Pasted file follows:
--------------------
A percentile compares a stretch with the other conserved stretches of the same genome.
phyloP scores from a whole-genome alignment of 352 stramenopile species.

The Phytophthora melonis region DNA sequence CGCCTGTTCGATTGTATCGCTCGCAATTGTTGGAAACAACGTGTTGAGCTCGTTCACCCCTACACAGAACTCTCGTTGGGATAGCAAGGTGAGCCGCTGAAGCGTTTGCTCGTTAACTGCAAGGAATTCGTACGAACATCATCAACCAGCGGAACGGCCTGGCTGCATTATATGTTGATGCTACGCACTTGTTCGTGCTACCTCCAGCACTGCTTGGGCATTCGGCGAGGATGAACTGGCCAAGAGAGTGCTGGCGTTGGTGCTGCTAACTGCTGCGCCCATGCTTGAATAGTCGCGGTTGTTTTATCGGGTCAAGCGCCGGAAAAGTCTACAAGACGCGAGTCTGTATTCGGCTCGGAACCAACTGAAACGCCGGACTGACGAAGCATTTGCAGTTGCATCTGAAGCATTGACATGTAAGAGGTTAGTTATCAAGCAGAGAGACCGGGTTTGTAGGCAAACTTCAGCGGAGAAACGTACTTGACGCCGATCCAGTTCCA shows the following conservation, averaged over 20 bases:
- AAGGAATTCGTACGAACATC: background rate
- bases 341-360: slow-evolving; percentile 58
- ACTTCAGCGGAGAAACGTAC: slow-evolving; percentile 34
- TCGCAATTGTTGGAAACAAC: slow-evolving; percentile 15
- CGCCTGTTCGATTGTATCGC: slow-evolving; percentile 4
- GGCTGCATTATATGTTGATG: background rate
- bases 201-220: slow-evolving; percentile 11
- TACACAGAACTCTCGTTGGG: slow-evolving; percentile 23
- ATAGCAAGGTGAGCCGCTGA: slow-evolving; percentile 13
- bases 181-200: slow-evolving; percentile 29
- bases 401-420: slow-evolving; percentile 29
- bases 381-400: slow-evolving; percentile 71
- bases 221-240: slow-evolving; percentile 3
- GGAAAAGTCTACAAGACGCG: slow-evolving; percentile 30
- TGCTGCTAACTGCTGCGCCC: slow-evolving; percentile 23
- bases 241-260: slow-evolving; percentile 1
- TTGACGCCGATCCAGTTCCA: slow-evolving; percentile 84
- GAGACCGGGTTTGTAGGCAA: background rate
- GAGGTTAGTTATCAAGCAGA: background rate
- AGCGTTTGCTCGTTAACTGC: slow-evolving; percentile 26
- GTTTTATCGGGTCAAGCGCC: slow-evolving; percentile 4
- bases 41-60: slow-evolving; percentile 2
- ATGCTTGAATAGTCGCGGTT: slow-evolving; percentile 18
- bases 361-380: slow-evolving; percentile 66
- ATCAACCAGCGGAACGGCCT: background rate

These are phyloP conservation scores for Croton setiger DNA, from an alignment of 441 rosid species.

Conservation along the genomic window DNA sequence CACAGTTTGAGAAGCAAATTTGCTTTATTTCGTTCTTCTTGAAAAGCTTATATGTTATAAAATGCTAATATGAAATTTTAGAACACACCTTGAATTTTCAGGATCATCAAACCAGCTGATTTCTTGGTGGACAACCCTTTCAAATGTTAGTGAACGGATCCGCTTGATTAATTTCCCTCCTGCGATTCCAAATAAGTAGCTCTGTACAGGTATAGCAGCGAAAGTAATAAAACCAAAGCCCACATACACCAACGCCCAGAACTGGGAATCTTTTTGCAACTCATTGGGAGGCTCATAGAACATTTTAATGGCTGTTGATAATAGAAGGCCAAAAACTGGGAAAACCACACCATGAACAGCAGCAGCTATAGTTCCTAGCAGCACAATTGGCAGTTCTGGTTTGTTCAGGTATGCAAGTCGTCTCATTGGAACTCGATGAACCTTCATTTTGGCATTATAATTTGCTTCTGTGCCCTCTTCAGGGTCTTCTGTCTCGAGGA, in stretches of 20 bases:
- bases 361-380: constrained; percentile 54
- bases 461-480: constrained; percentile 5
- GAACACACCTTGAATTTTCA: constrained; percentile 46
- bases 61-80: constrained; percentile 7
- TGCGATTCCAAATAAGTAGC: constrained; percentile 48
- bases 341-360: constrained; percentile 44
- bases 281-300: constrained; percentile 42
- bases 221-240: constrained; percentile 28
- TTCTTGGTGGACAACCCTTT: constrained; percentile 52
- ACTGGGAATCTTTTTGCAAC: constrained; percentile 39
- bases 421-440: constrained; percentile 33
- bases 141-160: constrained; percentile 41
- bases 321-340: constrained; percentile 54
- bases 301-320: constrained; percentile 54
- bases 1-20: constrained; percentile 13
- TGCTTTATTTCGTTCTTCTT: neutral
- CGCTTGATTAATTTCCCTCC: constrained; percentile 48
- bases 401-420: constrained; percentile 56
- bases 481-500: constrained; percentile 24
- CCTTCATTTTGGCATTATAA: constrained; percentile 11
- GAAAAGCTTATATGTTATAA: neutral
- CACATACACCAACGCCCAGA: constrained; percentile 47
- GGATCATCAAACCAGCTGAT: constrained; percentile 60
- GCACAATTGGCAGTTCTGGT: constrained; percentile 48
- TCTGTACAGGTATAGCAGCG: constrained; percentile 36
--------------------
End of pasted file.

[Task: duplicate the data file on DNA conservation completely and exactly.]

A percentile compares a stretch with the other conserved stretches of the same genome.
phyloP scores from a whole-genome alignment of 352 stramenopile species.

The Phytophthora melonis region DNA sequence CGCCTGTTCGATTGTATCGCTCGCAATTGTTGGAAACAACGTGTTGAGCTCGTTCACCCCTACACAGAACTCTCGTTGGGATAGCAAGGTGAGCCGCTGAAGCGTTTGCTCGTTAACTGCAAGGAATTCGTACGAACATCATCAACCAGCGGAACGGCCTGGCTGCATTATATGTTGATGCTACGCACTTGTTCGTGCTACCTCCAGCACTGCTTGGGCATTCGGCGAGGATGAACTGGCCAAGAGAGTGCTGGCGTTGGTGCTGCTAACTGCTGCGCCCATGCTTGAATAGTCGCGGTTGTTTTATCGGGTCAAGCGCCGGAAAAGTCTACAAGACGCGAGTCTGTATTCGGCTCGGAACCAACTGAAACGCCGGACTGACGAAGCATTTGCAGTTGCATCTGAAGCATTGACATGTAAGAGGTTAGTTATCAAGCAGAGAGACCGGGTTTGTAGGCAAACTTCAGCGGAGAAACGTACTTGACGCCGATCCAGTTCCA shows the following conservation, averaged over 20 bases:
- AAGGAATTCGTACGAACATC: background rate
- bases 341-360: slow-evolving; percentile 58
- ACTTCAGCGGAGAAACGTAC: slow-evolving; percentile 34
- TCGCAATTGTTGGAAACAAC: slow-evolving; percentile 15
- CGCCTGTTCGATTGTATCGC: slow-evolving; percentile 4
- GGCTGCATTATATGTTGATG: background rate
- bases 201-220: slow-evolving; percentile 11
- TACACAGAACTCTCGTTGGG: slow-evolving; percentile 23
- ATAGCAAGGTGAGCCGCTGA: slow-evolving; percentile 13
- bases 181-200: slow-evolving; percentile 29
- bases 401-420: slow-evolving; percentile 29
- bases 381-400: slow-evolving; percentile 71
- bases 221-240: slow-evolving; percentile 3
- GGAAAAGTCTACAAGACGCG: slow-evolving; percentile 30
- TGCTGCTAACTGCTGCGCCC: slow-evolving; percentile 23
- bases 241-260: slow-evolving; percentile 1
- TTGACGCCGATCCAGTTCCA: slow-evolving; percentile 84
- GAGACCGGGTTTGTAGGCAA: background rate
- GAGGTTAGTTATCAAGCAGA: background rate
- AGCGTTTGCTCGTTAACTGC: slow-evolving; percentile 26
- GTTTTATCGGGTCAAGCGCC: slow-evolving; percentile 4
- bases 41-60: slow-evolving; percentile 2
- ATGCTTGAATAGTCGCGGTT: slow-evolving; percentile 18
- bases 361-380: slow-evolving; percentile 66
- ATCAACCAGCGGAACGGCCT: background rate

These are phyloP conservation scores for Croton setiger DNA, from an alignment of 441 rosid species.

Conservation along the genomic window DNA sequence CACAGTTTGAGAAGCAAATTTGCTTTATTTCGTTCTTCTTGAAAAGCTTATATGTTATAAAATGCTAATATGAAATTTTAGAACACACCTTGAATTTTCAGGATCATCAAACCAGCTGATTTCTTGGTGGACAACCCTTTCAAATGTTAGTGAACGGATCCGCTTGATTAATTTCCCTCCTGCGATTCCAAATAAGTAGCTCTGTACAGGTATAGCAGCGAAAGTAATAAAACCAAAGCCCACATACACCAACGCCCAGAACTGGGAATCTTTTTGCAACTCATTGGGAGGCTCATAGAACATTTTAATGGCTGTTGATAATAGAAGGCCAAAAACTGGGAAAACCACACCATGAACAGCAGCAGCTATAGTTCCTAGCAGCACAATTGGCAGTTCTGGTTTGTTCAGGTATGCAAGTCGTCTCATTGGAACTCGATGAACCTTCATTTTGGCATTATAATTTGCTTCTGTGCCCTCTTCAGGGTCTTCTGTCTCGAGGA, in stretches of 20 bases:
- bases 361-380: constrained; percentile 54
- bases 461-480: constrained; percentile 5
- GAACACACCTTGAATTTTCA: constrained; percentile 46
- bases 61-80: constrained; percentile 7
- TGCGATTCCAAATAAGTAGC: constrained; percentile 48
- bases 341-360: constrained; percentile 44
- bases 281-300: constrained; percentile 42
- bases 221-240: constrained; percentile 28
- TTCTTGGTGGACAACCCTTT: constrained; percentile 52
- ACTGGGAATCTTTTTGCAAC: constrained; percentile 39
- bases 421-440: constrained; percentile 33
- bases 141-160: constrained; percentile 41
- bases 321-340: constrained; percentile 54
- bases 301-320: constrained; percentile 54
- bases 1-20: constrained; percentile 13
- TGCTTTATTTCGTTCTTCTT: neutral
- CGCTTGATTAATTTCCCTCC: constrained; percentile 48
- bases 401-420: constrained; percentile 56
- bases 481-500: constrained; percentile 24
- CCTTCATTTTGGCATTATAA: constrained; percentile 11
- GAAAAGCTTATATGTTATAA: neutral
- CACATACACCAACGCCCAGA: constrained; percentile 47
- GGATCATCAAACCAGCTGAT: constrained; percentile 60
- GCACAATTGGCAGTTCTGGT: constrained; percentile 48
- TCTGTACAGGTATAGCAGCG: constrained; percentile 36